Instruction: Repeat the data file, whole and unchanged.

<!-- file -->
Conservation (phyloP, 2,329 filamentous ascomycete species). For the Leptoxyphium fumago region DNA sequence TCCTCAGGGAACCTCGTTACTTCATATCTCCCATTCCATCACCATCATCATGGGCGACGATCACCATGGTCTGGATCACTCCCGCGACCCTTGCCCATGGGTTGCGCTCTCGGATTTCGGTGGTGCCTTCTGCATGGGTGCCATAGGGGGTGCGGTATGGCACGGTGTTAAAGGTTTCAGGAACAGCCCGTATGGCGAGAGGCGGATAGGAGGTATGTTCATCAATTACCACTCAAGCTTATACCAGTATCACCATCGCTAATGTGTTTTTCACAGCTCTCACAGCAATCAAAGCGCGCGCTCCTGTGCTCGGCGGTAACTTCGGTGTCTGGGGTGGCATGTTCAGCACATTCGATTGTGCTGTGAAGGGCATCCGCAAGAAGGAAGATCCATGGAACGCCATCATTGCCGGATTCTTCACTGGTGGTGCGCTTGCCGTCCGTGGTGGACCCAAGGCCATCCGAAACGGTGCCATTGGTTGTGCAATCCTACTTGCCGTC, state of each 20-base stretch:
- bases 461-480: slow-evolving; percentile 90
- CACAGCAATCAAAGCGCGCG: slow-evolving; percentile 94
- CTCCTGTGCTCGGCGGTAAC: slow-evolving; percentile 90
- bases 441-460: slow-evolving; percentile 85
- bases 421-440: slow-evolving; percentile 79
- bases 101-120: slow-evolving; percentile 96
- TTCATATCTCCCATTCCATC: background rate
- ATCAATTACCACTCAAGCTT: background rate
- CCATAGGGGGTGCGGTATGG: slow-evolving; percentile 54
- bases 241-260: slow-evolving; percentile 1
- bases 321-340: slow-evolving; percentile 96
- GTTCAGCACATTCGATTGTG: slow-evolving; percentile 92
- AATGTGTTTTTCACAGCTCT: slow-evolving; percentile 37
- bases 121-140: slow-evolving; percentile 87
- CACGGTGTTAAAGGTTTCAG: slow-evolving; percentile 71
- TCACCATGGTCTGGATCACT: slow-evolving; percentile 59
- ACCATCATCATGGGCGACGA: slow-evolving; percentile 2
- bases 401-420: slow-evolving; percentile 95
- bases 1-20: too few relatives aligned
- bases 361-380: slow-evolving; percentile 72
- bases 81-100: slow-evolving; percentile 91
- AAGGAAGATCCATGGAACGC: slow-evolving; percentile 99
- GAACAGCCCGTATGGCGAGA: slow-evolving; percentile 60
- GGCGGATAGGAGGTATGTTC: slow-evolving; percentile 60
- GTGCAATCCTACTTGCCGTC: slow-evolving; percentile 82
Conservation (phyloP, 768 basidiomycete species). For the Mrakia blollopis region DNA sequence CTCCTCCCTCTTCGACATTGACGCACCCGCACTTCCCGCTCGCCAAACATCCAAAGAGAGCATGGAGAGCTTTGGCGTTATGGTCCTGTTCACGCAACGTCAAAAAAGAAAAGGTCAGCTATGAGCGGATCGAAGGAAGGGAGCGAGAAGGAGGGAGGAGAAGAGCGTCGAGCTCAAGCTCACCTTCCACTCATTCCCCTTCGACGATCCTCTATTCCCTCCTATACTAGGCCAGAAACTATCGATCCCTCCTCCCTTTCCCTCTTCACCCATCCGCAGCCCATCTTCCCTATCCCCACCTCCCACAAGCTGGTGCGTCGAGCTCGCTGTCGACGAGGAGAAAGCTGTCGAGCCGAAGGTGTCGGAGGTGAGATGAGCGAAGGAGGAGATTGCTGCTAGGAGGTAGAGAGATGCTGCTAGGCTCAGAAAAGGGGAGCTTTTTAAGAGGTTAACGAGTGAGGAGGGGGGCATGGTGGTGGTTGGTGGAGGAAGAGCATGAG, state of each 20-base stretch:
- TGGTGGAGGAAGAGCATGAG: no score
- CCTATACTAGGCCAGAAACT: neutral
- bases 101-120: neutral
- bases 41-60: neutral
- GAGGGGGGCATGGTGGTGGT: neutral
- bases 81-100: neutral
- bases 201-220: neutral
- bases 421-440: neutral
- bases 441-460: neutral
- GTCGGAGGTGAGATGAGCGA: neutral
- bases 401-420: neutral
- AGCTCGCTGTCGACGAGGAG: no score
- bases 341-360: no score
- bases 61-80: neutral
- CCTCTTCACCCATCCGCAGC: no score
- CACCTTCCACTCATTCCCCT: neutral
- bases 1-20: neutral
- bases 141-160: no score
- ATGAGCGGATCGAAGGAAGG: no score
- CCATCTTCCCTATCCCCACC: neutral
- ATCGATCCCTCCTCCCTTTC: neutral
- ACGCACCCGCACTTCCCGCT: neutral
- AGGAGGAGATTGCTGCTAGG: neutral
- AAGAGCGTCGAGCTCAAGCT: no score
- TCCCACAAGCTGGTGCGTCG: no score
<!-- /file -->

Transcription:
Conservation (phyloP, 2,329 filamentous ascomycete species). For the Leptoxyphium fumago region DNA sequence TCCTCAGGGAACCTCGTTACTTCATATCTCCCATTCCATCACCATCATCATGGGCGACGATCACCATGGTCTGGATCACTCCCGCGACCCTTGCCCATGGGTTGCGCTCTCGGATTTCGGTGGTGCCTTCTGCATGGGTGCCATAGGGGGTGCGGTATGGCACGGTGTTAAAGGTTTCAGGAACAGCCCGTATGGCGAGAGGCGGATAGGAGGTATGTTCATCAATTACCACTCAAGCTTATACCAGTATCACCATCGCTAATGTGTTTTTCACAGCTCTCACAGCAATCAAAGCGCGCGCTCCTGTGCTCGGCGGTAACTTCGGTGTCTGGGGTGGCATGTTCAGCACATTCGATTGTGCTGTGAAGGGCATCCGCAAGAAGGAAGATCCATGGAACGCCATCATTGCCGGATTCTTCACTGGTGGTGCGCTTGCCGTCCGTGGTGGACCCAAGGCCATCCGAAACGGTGCCATTGGTTGTGCAATCCTACTTGCCGTC, state of each 20-base stretch:
- bases 461-480: slow-evolving; percentile 90
- CACAGCAATCAAAGCGCGCG: slow-evolving; percentile 94
- CTCCTGTGCTCGGCGGTAAC: slow-evolving; percentile 90
- bases 441-460: slow-evolving; percentile 85
- bases 421-440: slow-evolving; percentile 79
- bases 101-120: slow-evolving; percentile 96
- TTCATATCTCCCATTCCATC: background rate
- ATCAATTACCACTCAAGCTT: background rate
- CCATAGGGGGTGCGGTATGG: slow-evolving; percentile 54
- bases 241-260: slow-evolving; percentile 1
- bases 321-340: slow-evolving; percentile 96
- GTTCAGCACATTCGATTGTG: slow-evolving; percentile 92
- AATGTGTTTTTCACAGCTCT: slow-evolving; percentile 37
- bases 121-140: slow-evolving; percentile 87
- CACGGTGTTAAAGGTTTCAG: slow-evolving; percentile 71
- TCACCATGGTCTGGATCACT: slow-evolving; percentile 59
- ACCATCATCATGGGCGACGA: slow-evolving; percentile 2
- bases 401-420: slow-evolving; percentile 95
- bases 1-20: too few relatives aligned
- bases 361-380: slow-evolving; percentile 72
- bases 81-100: slow-evolving; percentile 91
- AAGGAAGATCCATGGAACGC: slow-evolving; percentile 99
- GAACAGCCCGTATGGCGAGA: slow-evolving; percentile 60
- GGCGGATAGGAGGTATGTTC: slow-evolving; percentile 60
- GTGCAATCCTACTTGCCGTC: slow-evolving; percentile 82
Conservation (phyloP, 768 basidiomycete species). For the Mrakia blollopis region DNA sequence CTCCTCCCTCTTCGACATTGACGCACCCGCACTTCCCGCTCGCCAAACATCCAAAGAGAGCATGGAGAGCTTTGGCGTTATGGTCCTGTTCACGCAACGTCAAAAAAGAAAAGGTCAGCTATGAGCGGATCGAAGGAAGGGAGCGAGAAGGAGGGAGGAGAAGAGCGTCGAGCTCAAGCTCACCTTCCACTCATTCCCCTTCGACGATCCTCTATTCCCTCCTATACTAGGCCAGAAACTATCGATCCCTCCTCCCTTTCCCTCTTCACCCATCCGCAGCCCATCTTCCCTATCCCCACCTCCCACAAGCTGGTGCGTCGAGCTCGCTGTCGACGAGGAGAAAGCTGTCGAGCCGAAGGTGTCGGAGGTGAGATGAGCGAAGGAGGAGATTGCTGCTAGGAGGTAGAGAGATGCTGCTAGGCTCAGAAAAGGGGAGCTTTTTAAGAGGTTAACGAGTGAGGAGGGGGGCATGGTGGTGGTTGGTGGAGGAAGAGCATGAG, state of each 20-base stretch:
- TGGTGGAGGAAGAGCATGAG: no score
- CCTATACTAGGCCAGAAACT: neutral
- bases 101-120: neutral
- bases 41-60: neutral
- GAGGGGGGCATGGTGGTGGT: neutral
- bases 81-100: neutral
- bases 201-220: neutral
- bases 421-440: neutral
- bases 441-460: neutral
- GTCGGAGGTGAGATGAGCGA: neutral
- bases 401-420: neutral
- AGCTCGCTGTCGACGAGGAG: no score
- bases 341-360: no score
- bases 61-80: neutral
- CCTCTTCACCCATCCGCAGC: no score
- CACCTTCCACTCATTCCCCT: neutral
- bases 1-20: neutral
- bases 141-160: no score
- ATGAGCGGATCGAAGGAAGG: no score
- CCATCTTCCCTATCCCCACC: neutral
- ATCGATCCCTCCTCCCTTTC: neutral
- ACGCACCCGCACTTCCCGCT: neutral
- AGGAGGAGATTGCTGCTAGG: neutral
- AAGAGCGTCGAGCTCAAGCT: no score
- TCCCACAAGCTGGTGCGTCG: no score